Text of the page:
Restoration Coordination Center Projects

What types of projects does the RCC work on? (Click underlined text for examples.)

Salt marsh and fish run restoration projects that entail removal of tidal restrictions (human-created barriers such as undersized pipes or culverts (shown below), narrow bridge underpasses, or dams that limit or prevent natural tidal flow)and barriers to fish passage, to reestablish natural water flow, improve water quality, and restore habitat for native species.

Example Tidal Restoration Project: Parker’s River. This project involves the replacement of an existing bridge along Route 28 in Yarmouth in order to restore full tidal flow to the upstream salt marsh system (pictured left). The new widened bridge opening will allow greater upstream tidal exchange resulting in improved salt marsh health, better flushing of nutrients, and improved fish passage. APCC is working with the project team to review design, permitting and construction plans and is providing pre- and post-restoration monitoring.

Example Fish Passage Project: Upper Shawme Pond Fish Ladder. This project involved the rebuilding of a failing dam, installation of a fish ladder (photo right), and restoration of a herring run that had been non-functional for more than 30 years. APCC helped the town of Sandwich to obtain grant funding and to monitor returning herring.

Stormwater management projects to protect and improve water quality and habitat through collection and treatment of polluted stormwater runoff.

Example Stormwater Installation: Hyannis Harbor Rain gardens, like this one installed by the town and the EPA at Hyannis Harbor (pictured below), collect and treat rainwater runoff from nearby roads and parking areas. This runoff can carry a variety of harmful pollutants including nutrients like nitrogen and phosphorus, which can cause harmful algal blooms and low oxygen conditions in coastal waters. The inclusion of plants imitates natural wetland functions and helps remove excess nutrients and other pollutants before treated water is discharged into the harbor. APCC is working with towns and communities across the Cape to identify locations for similar stormwater installations around impaired waters.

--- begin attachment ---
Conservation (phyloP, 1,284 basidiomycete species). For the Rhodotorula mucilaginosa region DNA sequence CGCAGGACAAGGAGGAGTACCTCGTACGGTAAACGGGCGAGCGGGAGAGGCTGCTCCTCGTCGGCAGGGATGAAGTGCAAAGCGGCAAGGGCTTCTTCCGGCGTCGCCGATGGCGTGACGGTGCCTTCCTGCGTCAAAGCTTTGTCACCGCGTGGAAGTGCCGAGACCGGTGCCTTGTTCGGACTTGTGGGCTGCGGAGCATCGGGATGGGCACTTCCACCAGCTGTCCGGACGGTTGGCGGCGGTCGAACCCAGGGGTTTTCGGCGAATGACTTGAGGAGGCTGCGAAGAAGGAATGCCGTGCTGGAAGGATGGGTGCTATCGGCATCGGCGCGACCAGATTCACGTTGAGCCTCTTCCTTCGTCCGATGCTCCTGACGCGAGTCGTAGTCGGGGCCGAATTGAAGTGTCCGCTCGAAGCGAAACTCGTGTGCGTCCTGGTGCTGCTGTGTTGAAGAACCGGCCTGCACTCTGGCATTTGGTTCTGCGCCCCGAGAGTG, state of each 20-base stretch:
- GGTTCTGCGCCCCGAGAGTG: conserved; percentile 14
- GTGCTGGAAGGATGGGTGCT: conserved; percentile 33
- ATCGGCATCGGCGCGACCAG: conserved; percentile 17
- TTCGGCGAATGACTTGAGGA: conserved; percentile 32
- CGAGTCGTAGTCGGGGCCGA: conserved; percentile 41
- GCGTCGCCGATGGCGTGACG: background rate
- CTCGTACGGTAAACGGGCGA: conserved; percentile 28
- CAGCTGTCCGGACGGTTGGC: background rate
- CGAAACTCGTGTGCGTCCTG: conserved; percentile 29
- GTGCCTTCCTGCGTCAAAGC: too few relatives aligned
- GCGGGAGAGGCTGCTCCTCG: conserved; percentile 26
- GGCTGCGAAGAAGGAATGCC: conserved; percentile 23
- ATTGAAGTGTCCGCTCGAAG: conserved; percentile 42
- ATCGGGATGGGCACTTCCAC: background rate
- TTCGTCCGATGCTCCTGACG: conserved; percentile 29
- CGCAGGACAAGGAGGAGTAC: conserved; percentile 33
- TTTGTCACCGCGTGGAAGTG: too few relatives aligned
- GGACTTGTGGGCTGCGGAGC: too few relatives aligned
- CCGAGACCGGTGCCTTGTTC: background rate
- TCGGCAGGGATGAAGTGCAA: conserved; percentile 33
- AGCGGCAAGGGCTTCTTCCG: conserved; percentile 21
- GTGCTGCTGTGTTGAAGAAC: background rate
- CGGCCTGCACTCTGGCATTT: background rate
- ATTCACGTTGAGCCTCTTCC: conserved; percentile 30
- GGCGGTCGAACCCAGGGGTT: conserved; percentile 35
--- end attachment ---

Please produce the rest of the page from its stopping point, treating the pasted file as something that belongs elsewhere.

Why is stormwater runoff a problem?

Stormwater runoff collects pollutants from the ground surface (bacteria from pet and wildlife waste, oil and gas from roadways, and fertilizers and pesticides applied to lawns and greenways) and discharges them into ponds, streams, and estuaries impairing water quality and contributing to beach closures, shellfish closures, and toxic algal blooms.

Coastal resilience projects, such as dune restoration, to protect the Cape’s environment and inhabitants from impacts of coastal storms and sea level rise. Coastal Resilience is the ability of a community to ‘bounce back’ after hazard events, such as hurricanes, coastal storms, and flooding, rather than simply reacting to impacts.

The Restoration Coordination Center is actively supporting the following restoration projects across the Cape and is working with partners to identify additional opportunities to assist with funding, technical aspects, or management of restoration projects.

Current Projects Click images to read more.

Photo: Aerial view of Lake Elizabeth and the southern portion of Red Lily Pond with undersized culverts and failed fish ladder circled.

Lake Elizabeth/Red Lily Pond, Barnstable: Fish Passage Restoration

Herring run up the Centerville River to Lake Wequaquet and Long Pond. Historically there was also a run into Lake Elizabeth and Red Lily Pond. In recent years, however, herring counts at Red Lily Pond have declined to almost zero. Man-made barriers and restrictions have limited fish passage and impaired water quality by reducing the flow of water. Barriers include: 1) a culvert under Lake Elizabeth drive that is undersized and frequently clogged; 2) a failed fish ladder that is frequently dry despite the fact that stream flow bypasses the ladder and has eroded a channel undermining the structure; and 3) a culvert between Lake Elizabeth and Red Lily Pond that sits perched above water level prohibiting fish passage and stream flow. The goal of this restoration project is to replace the two culverts with larger pipes or box culverts that are positioned to allow natural water flow and redesign and replace the fish ladder with a fully functional one. APCC is providing technical advice and support to the Red Lily Pond Project Association.

Content 2

Photo: Pamet River looking west from Truro Center Road. The river flows unobstructed to Cape Cod Bay from this point westward.

Upper Quashnet River, Mashpee: Fish Passage and Habitat Restoration